Your company needs a shadow board of young, non-executive talent

Ready to get to it.
Ready to get to it.
Image: REUTERS/Jason Reed
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If there’s anything this year has taught us, it is to expect the unexpected. It’ll be the maxim heard in every boardroom and executive-level meeting for the foreseeable future.

The two great inflection points of the year—the Covid-19 pandemic and the Black Lives Matter movement—have already upended the status quo and forced businesses to change their operations, their communications, and their diversity, equity, and inclusivity policies. Some moved fast, responding almost immediately in ways that were relevant to their customers and their employees. Others either lagged behind, missed the mark, or, particularly in response to the BLM movement, were paralyzed by indecision for fear of getting it wrong.

These crises have highlighted that, as business leaders, we were ill-prepared for sudden change. Uncertainties rendered us vulnerable. And the financial, social, and psychological fallout has been punishing, with companies like Hertz and J.Crew filing for bankruptcy due to the pandemic.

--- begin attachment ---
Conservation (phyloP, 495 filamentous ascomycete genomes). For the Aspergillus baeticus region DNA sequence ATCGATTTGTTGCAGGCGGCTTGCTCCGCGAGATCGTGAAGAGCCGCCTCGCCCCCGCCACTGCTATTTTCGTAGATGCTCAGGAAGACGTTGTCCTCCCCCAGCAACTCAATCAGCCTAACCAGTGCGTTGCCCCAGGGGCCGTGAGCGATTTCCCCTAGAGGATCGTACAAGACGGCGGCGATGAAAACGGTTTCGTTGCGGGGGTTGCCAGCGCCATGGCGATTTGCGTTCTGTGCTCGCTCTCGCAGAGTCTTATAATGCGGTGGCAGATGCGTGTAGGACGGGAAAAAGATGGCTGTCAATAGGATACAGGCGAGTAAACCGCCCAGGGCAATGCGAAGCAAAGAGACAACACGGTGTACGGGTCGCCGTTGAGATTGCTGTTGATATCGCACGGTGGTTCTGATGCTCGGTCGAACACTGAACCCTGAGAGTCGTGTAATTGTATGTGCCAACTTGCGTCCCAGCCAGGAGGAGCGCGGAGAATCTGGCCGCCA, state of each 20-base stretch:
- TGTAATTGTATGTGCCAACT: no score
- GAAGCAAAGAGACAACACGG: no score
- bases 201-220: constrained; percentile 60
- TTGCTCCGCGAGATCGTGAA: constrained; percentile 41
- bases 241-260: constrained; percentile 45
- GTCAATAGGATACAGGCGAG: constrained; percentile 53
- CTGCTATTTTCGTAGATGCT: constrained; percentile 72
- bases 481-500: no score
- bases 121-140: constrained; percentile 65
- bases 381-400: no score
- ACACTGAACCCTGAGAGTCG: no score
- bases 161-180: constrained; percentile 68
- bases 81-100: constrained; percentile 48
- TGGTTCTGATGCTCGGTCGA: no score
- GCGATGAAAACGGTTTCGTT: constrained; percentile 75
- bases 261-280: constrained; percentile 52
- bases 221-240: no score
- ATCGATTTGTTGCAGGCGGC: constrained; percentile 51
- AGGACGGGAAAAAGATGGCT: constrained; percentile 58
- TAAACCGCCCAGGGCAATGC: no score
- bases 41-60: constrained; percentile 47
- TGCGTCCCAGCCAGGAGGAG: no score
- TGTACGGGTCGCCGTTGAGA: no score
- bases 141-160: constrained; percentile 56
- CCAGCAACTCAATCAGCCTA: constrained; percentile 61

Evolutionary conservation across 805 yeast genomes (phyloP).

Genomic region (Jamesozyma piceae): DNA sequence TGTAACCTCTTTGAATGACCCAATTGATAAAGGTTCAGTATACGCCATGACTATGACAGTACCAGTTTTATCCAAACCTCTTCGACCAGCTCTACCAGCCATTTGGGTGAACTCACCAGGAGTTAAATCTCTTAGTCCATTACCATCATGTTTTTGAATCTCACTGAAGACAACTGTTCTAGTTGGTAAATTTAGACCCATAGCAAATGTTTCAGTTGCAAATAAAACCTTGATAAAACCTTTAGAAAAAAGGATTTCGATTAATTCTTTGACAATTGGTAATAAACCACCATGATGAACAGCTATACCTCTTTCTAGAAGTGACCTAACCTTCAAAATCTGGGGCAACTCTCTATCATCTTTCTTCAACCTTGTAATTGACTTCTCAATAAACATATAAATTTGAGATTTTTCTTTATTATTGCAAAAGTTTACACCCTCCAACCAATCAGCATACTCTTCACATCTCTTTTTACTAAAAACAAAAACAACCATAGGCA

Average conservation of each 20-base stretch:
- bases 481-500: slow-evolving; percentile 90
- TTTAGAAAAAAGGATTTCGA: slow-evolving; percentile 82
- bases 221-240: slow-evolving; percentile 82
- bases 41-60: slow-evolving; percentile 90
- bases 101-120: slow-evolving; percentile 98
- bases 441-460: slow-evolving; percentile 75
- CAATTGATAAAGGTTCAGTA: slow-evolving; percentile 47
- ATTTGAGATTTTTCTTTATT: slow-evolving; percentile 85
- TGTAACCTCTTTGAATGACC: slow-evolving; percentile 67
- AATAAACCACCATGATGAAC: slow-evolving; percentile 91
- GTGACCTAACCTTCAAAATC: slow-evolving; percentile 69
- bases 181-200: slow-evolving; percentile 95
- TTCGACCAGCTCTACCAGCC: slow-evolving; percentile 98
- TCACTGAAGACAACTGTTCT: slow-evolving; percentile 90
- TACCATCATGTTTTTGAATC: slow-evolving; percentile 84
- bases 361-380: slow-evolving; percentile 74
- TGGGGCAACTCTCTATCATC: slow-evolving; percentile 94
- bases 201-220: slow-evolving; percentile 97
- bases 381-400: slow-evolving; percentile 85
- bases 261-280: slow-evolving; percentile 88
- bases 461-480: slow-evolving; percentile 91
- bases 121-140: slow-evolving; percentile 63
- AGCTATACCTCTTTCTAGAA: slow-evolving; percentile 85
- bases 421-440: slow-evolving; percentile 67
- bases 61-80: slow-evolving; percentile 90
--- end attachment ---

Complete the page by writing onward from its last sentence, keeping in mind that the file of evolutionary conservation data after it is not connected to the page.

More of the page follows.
Perhaps we can never fully predict the future. But what if there were some way that we could better understand the present, so that it might offer insight into what will come next? A way for businesses to mitigate against further crises, disrupt the would-be disruptors, and gain the competitive edge?

QED the Shadow Board: a committee of rising employees who work with executives on strategic decision-making. Its purpose is to harness the hivemind of the non-executive employees, who are often younger and work in various different business units—and thus are more likely to offer new, diverse perspectives that today’s executives may not have considered. Versions of the Shadow Board have been employed by companies such as Accor, Gucci, GroupM India, Beazley Group, and even several small- to medium-sized businesses, to great effect.

Gucci in 2015 set up a “shadow comex”—a group of millennials from different functions, who played an important role in the brand’s digital transformation. CEO Marco Bizzarri attributes a part of the 99-year-old company’s profitable turnaround to how well young consumers have responded to the brand and its digital-first approach. Gucci saw sales surge by 136% from fiscal year 2014 to 2018, and, according to Interbrand’s Best Global Brands data, was the fastest-growing luxury brand of 2019.

Accor, the French hotel company, launched a similar shadow board of millennials and asked them to come up with inventive ways to reclaim the hospitality market share in the age of Airbnb. In 2018, the shadow board co-created the Jo&Joe brand—a new, affordable hostel experience targeted to millennials. The brand was a success and has ambitions of expanding to 50 sites around the world once the travel industry recovers.

These are telling examples of how shadow boards can help executive teams make sense of a world in perpetual change.